Committee chairman Skeet Von Harten said at least
$1.85 million of the $4 million will go toward road improvements along S.C. 170, since Okatie Village residents would contribute to the increased traffic and
deterioration of the highway.
The developers also agreed to set aside 32 homes and 34 apartments at affordable housing rates, which are set by the federal government. The cheapest of those homes would go for $185,000.
The developers also will allow Hilton Head Regional Habitat for Humanity to build homes on three lots and provide an acre to the county for what will be a public safety building and possibly a fire station at Okatie Village, and a right-of-way that would allow for the widening of S.C. 170
Von Harten, who also sat on a three-person county subcommittee which negotiated the agreements, spoke out strongly in favor of the planned
He called the deal a good one, saying the county had gotten serious concessions from the developer.
"If I were on the side of the (developer) I would have tried to get away with doing less."
He also cited the fast pace of growth of nearby Hardeeville, which has been annexing land at a steady clip in recent months, some of it in Beaufort County.
Okatie Village would include shopping and a grocery store. Robinson has promoted the village as a new type of development that takes cars off the road, promotes walking and biking and is eco-friendly.
In that vein, the developers agreed to extend water and sewer lines to neighbors along nearby Cherry Point Road, a number of whom oppose the Okatie Village plans.
Councilwoman Laura Von Harten, who is not a committee member but attended the meeting, said, "I know this is going to be difficult for some of the local residents to stomach. But we're going to have to make room for folks coming to Beaufort County, and the best way to do that is through orderly planning."
Steve Baer, the lone vote against the agreements, said he took exception to the increased density. The properties, currently zoned to allow for one home per 3 acres, would have 4.4 homes to the acre under the developers' proposals.
"What we're really doing is creating Okatie City along S.C. 170 ... or Bluffton 2, or whatever you want to call it."

Okatie Village wins initial approval
Published Thursday, June 26, 2008
Reversing a stance it took in March, the Beaufort County Planning Commission on Wednesday gave the thumbs up to a proposed Okatie development that would add 1,252 homes to the area.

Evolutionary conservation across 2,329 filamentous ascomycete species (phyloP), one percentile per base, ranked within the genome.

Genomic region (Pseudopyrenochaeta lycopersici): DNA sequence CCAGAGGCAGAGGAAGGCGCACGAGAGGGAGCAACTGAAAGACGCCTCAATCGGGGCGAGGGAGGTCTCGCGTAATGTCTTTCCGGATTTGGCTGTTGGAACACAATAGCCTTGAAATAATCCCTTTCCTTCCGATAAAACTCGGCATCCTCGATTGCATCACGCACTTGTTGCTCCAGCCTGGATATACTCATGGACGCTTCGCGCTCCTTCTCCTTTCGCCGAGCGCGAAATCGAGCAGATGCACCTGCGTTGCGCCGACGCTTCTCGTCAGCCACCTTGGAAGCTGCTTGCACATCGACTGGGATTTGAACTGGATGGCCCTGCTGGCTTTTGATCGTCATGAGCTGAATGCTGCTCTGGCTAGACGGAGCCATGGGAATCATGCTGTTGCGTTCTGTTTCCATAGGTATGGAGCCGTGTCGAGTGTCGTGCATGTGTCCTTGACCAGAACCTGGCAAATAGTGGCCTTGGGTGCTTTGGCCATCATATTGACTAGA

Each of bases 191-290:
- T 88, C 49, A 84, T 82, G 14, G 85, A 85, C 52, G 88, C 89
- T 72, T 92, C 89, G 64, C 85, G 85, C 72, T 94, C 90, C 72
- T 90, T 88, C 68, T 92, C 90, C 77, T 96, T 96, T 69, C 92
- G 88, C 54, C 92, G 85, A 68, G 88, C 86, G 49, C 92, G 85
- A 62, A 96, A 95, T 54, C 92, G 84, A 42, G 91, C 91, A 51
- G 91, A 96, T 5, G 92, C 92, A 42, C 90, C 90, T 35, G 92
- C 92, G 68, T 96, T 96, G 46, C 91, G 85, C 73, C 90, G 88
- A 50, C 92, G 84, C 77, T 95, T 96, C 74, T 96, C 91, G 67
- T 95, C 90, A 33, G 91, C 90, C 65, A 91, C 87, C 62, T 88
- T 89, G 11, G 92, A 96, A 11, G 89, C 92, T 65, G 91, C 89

The commission's 4-to-2 vote means plans for Okatie Village, a mixed-use project along S.C. 170, will come to the Beaufort County Council with a positive recommendation. A firm date for council consideration hasn't been set.
Because of the strain the development could place on the highway and on local public schools, the commission also recommended County Council require the developer to pay fees to cover those costs before giving the project a final go-ahead.
"I need to be made comfortable on the schools. I need to be made comfortable on the road," said commission chairman Jim Hicks, who voted for the proposal.
For one member of the council, location was a sticking point.
"Rural land south of the Broad (River) is kind of like lips on a chicken; it's very hard to find," said Chechessee commissioner Parker Sutler.
Sutler voted against the proposal, pointing out that the vast majority of southern Beaufort County already is developed.
The other vote against the project came from commissioner Brian Flewelling, who on Tuesday won the GOP's nomination for the council seat held by Skeet Von Harten. Flewelling said the county is still catching up to several years of explosive growth that have boosted county infrastructure costs.
The commission normally would vote only once on a development proposal. After the March vote, County Council wanted the panel to review a study presented by the developers that showed it would have a more positive financial impact than county projections suggested.
Developers have promoted the project as a new approach to growth in the county. Neighbors, they say, could shop at a new grocery store, children could walk to nearby Okatie Elementary School and some residents could work at the businesses that would rise in the community.
Several residents from nearby Cherry Point Road, who have persistently trekked to Beaufort for meetings on Okatie Village, did so again Wednesday to ask that the land remain rural.
After the vote, resident Cathy Scott said she'd continue to lobby against the project when it moves to the
County Council's land management committee.
"We don't give up that lightly," Scott said.

More talks set on proposed Okatie development
Published Friday, July 25, 2008
After a two-hour discussion Thursday about a 1,252-home development along S.C. 170 at Okatie, it became clear that more discussion was needed.
Developers of Okatie Village met with a Beaufort County Council subcommittee to hammer out details on issues ranging from school impact fees to how much should be shelled out for widening S.C. 170.
At the end of the meeting of the Development Agreement Subcommittee, all that was certain was that an agreement would be drafted for each of the three parcels in the development -- Okatie Marsh, Osprey Point and River Oaks -- and that the developers and their attorneys would submit draft agreements within 10 days, if possible, to county staff.
One issue was what fees will be paid to the Beaufort County School District. The county is asking for $6,000 per home and $2.50 per square foot of commercial development. The developers' attorneys, Lewis Hammet for River Oaks and Osprey Point and Roberts Vaux for Okatie Marsh, said that fee is too high.
Hammet said the $6,000 figure was reached by the school district at the height of its growth in 2005 and 2006, growth that has fallen off in recent years.
Committee members Skeet Von Harten, Paul Sommerville and Jerry Stewart didn't give their opinions on the fees. Instead, Von Harten told the developers to
include their preferred number in the draft agreements.